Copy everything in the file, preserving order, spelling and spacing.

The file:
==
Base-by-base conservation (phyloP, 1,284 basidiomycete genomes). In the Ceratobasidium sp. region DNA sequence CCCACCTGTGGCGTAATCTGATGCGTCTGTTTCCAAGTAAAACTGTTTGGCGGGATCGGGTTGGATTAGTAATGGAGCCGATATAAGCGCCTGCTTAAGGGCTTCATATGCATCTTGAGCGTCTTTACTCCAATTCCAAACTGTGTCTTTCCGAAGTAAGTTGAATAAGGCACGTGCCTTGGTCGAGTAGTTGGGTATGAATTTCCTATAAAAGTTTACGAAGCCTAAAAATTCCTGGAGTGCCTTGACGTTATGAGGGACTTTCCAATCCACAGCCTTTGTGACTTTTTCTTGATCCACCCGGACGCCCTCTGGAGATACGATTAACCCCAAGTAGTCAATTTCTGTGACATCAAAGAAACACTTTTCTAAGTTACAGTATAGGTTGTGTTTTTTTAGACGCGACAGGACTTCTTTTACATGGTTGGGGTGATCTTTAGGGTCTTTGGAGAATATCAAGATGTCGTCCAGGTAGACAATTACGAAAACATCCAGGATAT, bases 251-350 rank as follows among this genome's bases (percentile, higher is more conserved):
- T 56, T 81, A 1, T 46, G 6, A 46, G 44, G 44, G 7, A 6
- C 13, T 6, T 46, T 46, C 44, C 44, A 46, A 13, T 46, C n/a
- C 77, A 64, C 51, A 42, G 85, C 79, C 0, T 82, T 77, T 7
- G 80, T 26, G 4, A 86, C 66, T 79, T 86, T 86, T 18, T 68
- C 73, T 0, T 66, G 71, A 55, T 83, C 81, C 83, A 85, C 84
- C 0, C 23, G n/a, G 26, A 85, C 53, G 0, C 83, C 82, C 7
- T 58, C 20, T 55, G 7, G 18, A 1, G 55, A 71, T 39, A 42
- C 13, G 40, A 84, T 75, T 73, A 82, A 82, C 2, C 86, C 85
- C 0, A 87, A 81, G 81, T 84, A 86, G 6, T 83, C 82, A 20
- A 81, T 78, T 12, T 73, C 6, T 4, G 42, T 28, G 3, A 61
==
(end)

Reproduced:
Base-by-base conservation (phyloP, 1,284 basidiomycete genomes). In the Ceratobasidium sp. region DNA sequence CCCACCTGTGGCGTAATCTGATGCGTCTGTTTCCAAGTAAAACTGTTTGGCGGGATCGGGTTGGATTAGTAATGGAGCCGATATAAGCGCCTGCTTAAGGGCTTCATATGCATCTTGAGCGTCTTTACTCCAATTCCAAACTGTGTCTTTCCGAAGTAAGTTGAATAAGGCACGTGCCTTGGTCGAGTAGTTGGGTATGAATTTCCTATAAAAGTTTACGAAGCCTAAAAATTCCTGGAGTGCCTTGACGTTATGAGGGACTTTCCAATCCACAGCCTTTGTGACTTTTTCTTGATCCACCCGGACGCCCTCTGGAGATACGATTAACCCCAAGTAGTCAATTTCTGTGACATCAAAGAAACACTTTTCTAAGTTACAGTATAGGTTGTGTTTTTTTAGACGCGACAGGACTTCTTTTACATGGTTGGGGTGATCTTTAGGGTCTTTGGAGAATATCAAGATGTCGTCCAGGTAGACAATTACGAAAACATCCAGGATAT, bases 251-350 rank as follows among this genome's bases (percentile, higher is more conserved):
- T 56, T 81, A 1, T 46, G 6, A 46, G 44, G 44, G 7, A 6
- C 13, T 6, T 46, T 46, C 44, C 44, A 46, A 13, T 46, C n/a
- C 77, A 64, C 51, A 42, G 85, C 79, C 0, T 82, T 77, T 7
- G 80, T 26, G 4, A 86, C 66, T 79, T 86, T 86, T 18, T 68
- C 73, T 0, T 66, G 71, A 55, T 83, C 81, C 83, A 85, C 84
- C 0, C 23, G n/a, G 26, A 85, C 53, G 0, C 83, C 82, C 7
- T 58, C 20, T 55, G 7, G 18, A 1, G 55, A 71, T 39, A 42
- C 13, G 40, A 84, T 75, T 73, A 82, A 82, C 2, C 86, C 85
- C 0, A 87, A 81, G 81, T 84, A 86, G 6, T 83, C 82, A 20
- A 81, T 78, T 12, T 73, C 6, T 4, G 42, T 28, G 3, A 61